A bachelor is a nobody—he is nothing—he is of no consideration—of no dignity; he has no home—no local tie; he is a vagabond on the face of the earth. But when he gets rid of the stigma of bachelorship, and becomes mated with beauty and virtue, he is at once a person of honour; he establishes a home—he has a local habitation — ay, and a name too; he rises in importance,—mankind, as by common consent, pay him deference; he is a householder—a trustworthy person ; lastly, he has now rank— before, he had none.

In obtaining his rank, however, we would again counsel him to get it in a respectable way. Don Quixote would have received a more dignified knighthood, had the sword been laid on his lank shoulder by a sovereign rather than by an innkeeper; and a bachelor will be advanced with greater dignity and credit by a churchman under an arched roof, than by a weaver under the smoky ceiling of a country tavern.

"Choose not alone a proper mate,
But proper place to marry."

These words of Mr. Cowper are good advice, and we readily lay hold of them in support of our argument; modestly thinking, that our own effusions alone would not meet with any thing like the deference that a name so well known as his must command. If the reader were to run away with the idea that we were a bachelor, (an idea which, peradventure, might be preposterously erroneous,) we know that we should gain no respect at all after what we have above said: and if we do not quote Cowper on the authority of a married, or promoted man, we can at all events quote him with the assurance that his fame alone is of creditable weight.

That funny wag whom we accidentally encountered at Carlisle, as before noticed, merrily narrated how he posted over the Mess of Solway without seeing one bit of it, and how he was married to the maiden of his selection, on whom he had spent vast sums (of anxiety) by the so called "blacksmith," David Laing.

'To our inquiries as to the "damage," he returned that he. gave the veteran priest half a sovereign, though he declared that he doubted not but he could have done it for less, as many others had. "But then," continued he, "I passed for a gentleman, and therefore I was obliged to pay for it."

He who goes there bent on economy, had better go in sackcloth, and mounted in a vehicle whose appearance shall not indicate splendour or ostentation he who does not this, will most certainly have "to pay for it."

When ourself was at Springfield, the good people told us that the stalwart keeper of the toll-gate .was sometimes very reasonable in his demands—where he found it impracticable to charge high. He was wary enough to his customers, not to return a direct answer even to a direct question; but to scan their appearance in order to make an estimate ; and then, if at last urged to lay aside mystery or innuendo, and name any particular sum, he took good care not to let his conscience stand in the way of mentioning a pretty high one.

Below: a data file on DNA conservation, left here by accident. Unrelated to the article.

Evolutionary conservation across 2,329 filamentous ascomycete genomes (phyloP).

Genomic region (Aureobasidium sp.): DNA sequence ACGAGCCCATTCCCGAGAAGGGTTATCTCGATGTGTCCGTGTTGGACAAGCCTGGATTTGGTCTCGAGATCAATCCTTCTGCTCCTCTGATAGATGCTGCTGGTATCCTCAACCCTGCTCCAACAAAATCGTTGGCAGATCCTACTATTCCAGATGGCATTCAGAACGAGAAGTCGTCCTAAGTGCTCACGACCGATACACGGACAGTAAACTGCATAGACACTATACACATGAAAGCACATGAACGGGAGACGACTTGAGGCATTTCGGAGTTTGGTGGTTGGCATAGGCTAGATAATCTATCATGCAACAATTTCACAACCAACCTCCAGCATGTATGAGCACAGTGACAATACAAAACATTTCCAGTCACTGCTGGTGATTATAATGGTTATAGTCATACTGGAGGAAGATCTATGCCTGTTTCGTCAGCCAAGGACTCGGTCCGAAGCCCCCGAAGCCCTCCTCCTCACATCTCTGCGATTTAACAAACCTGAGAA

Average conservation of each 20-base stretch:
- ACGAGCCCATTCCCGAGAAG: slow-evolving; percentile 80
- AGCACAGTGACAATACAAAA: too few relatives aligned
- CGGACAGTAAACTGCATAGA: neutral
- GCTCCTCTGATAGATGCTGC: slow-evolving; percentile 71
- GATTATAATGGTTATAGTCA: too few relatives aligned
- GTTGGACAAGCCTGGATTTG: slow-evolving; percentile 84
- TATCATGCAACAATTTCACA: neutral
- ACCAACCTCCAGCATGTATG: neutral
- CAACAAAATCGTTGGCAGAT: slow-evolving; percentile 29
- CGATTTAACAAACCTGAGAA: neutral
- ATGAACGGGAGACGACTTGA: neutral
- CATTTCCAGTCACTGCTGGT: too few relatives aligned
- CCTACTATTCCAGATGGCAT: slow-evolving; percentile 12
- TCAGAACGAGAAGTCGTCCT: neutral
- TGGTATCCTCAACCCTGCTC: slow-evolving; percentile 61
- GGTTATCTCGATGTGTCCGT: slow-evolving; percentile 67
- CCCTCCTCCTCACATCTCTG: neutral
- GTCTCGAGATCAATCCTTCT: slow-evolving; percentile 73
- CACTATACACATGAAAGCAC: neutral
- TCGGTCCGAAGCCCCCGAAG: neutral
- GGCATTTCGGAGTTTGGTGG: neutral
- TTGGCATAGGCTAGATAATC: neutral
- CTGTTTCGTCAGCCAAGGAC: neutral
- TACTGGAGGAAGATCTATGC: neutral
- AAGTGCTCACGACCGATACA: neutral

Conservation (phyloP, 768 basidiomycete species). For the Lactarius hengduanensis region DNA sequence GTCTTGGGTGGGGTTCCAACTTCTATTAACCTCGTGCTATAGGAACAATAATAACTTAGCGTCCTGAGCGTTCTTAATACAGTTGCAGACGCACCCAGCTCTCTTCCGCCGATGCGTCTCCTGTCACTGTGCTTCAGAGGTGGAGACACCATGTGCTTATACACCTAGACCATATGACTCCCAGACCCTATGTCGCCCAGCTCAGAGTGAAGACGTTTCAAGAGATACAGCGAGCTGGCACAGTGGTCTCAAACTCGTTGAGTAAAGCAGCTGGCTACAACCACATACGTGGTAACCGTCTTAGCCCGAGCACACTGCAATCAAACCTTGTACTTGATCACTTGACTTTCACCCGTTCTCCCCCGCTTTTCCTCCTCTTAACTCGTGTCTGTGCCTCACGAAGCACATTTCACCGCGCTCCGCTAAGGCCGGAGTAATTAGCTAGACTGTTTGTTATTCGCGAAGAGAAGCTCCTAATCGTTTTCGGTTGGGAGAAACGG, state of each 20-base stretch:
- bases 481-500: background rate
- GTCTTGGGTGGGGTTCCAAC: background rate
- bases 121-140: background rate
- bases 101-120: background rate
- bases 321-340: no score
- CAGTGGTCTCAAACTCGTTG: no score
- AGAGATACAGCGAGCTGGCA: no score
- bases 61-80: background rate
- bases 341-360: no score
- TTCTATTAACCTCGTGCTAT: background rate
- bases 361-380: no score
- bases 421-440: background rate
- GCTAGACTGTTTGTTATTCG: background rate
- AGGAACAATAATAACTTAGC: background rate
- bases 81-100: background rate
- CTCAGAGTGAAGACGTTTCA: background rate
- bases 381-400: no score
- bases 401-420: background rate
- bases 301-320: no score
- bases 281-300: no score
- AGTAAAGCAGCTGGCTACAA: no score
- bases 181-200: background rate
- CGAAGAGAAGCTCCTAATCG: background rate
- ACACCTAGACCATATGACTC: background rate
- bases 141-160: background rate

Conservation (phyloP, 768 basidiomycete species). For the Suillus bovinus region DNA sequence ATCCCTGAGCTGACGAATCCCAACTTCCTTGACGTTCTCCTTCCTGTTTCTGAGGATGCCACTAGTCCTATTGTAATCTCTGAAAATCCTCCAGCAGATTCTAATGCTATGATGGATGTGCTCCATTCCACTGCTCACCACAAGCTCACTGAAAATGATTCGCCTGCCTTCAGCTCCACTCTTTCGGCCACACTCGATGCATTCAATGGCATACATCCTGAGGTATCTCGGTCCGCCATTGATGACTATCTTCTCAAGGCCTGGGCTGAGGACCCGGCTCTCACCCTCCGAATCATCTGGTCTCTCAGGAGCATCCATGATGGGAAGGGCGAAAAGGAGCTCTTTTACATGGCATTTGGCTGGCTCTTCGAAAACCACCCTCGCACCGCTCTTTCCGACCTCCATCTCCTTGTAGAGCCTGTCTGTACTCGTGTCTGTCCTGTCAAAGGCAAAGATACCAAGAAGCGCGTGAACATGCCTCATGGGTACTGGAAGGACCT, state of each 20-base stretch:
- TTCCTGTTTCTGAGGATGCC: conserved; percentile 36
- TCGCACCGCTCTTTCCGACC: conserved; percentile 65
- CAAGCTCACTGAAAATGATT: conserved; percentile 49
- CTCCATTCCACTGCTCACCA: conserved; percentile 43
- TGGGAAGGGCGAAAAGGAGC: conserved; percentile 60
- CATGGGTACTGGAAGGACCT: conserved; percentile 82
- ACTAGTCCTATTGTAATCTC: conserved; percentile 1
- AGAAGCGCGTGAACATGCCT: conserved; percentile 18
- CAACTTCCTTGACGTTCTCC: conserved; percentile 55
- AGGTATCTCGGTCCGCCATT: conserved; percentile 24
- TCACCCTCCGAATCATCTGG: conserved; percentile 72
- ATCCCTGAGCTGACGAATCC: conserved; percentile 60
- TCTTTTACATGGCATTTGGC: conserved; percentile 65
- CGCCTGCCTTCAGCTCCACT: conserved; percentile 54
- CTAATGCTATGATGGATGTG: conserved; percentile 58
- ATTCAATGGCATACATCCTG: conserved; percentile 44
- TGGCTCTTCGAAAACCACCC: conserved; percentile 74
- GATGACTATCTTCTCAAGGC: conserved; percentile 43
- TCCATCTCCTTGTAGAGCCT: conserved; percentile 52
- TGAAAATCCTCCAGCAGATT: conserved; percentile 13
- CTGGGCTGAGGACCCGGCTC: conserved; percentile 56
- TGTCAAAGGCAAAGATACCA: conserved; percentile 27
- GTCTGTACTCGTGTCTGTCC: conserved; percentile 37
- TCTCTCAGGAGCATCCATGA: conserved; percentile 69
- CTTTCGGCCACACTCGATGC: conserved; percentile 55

If, notwithstanding, he has not as yet performed the ceremony, so as to bring his visitors somewhat into his power,—and if, they are only arranging preliminaries, it is quite allowable in such negotiations to traffic like strict men of business—to beat him down, to curb his rapacity, and, indeed, to bring him to reason.

Of a truth we were told, that rather than let a couple slip from his hands, whom he had succeeded in arresting as they passed the bridge, and whom he feared might repair to some one of his rivals in the village, he would unite them in the bands of holy matrimony for the most especial sum of one shilling.

It is a very natural feeling implanted in human nature, to achieve for ourselves the best fortune we can ; and this propensity in the priests of Gretna, is of remarkably strong development.

Furthermore; if, in the first instance, having flown at high and noble game, we afterwards discover that such game is beyond the compass of our attainment we easily find means to lower our lofty pinions—to cut the wings of our pride—to abate our demands— and to be content with what we had previously looked upon as unworthy and not worth having.

On this fact, as connected with our nature, the dignitaries in this parish act; they aim at a high mark at first; but in default of attaining to it, they will come down to that which is more on a level with reason.

All these things will let the reader know a truth of which many persons in distant parts have doubted, and which some few have argued, to wit,—that there is no fixed charge acknowledged either by law or usage, that the priests always try to get as much as they can, and, let us add, that the bridegroom ought always to try and pay as little as he can.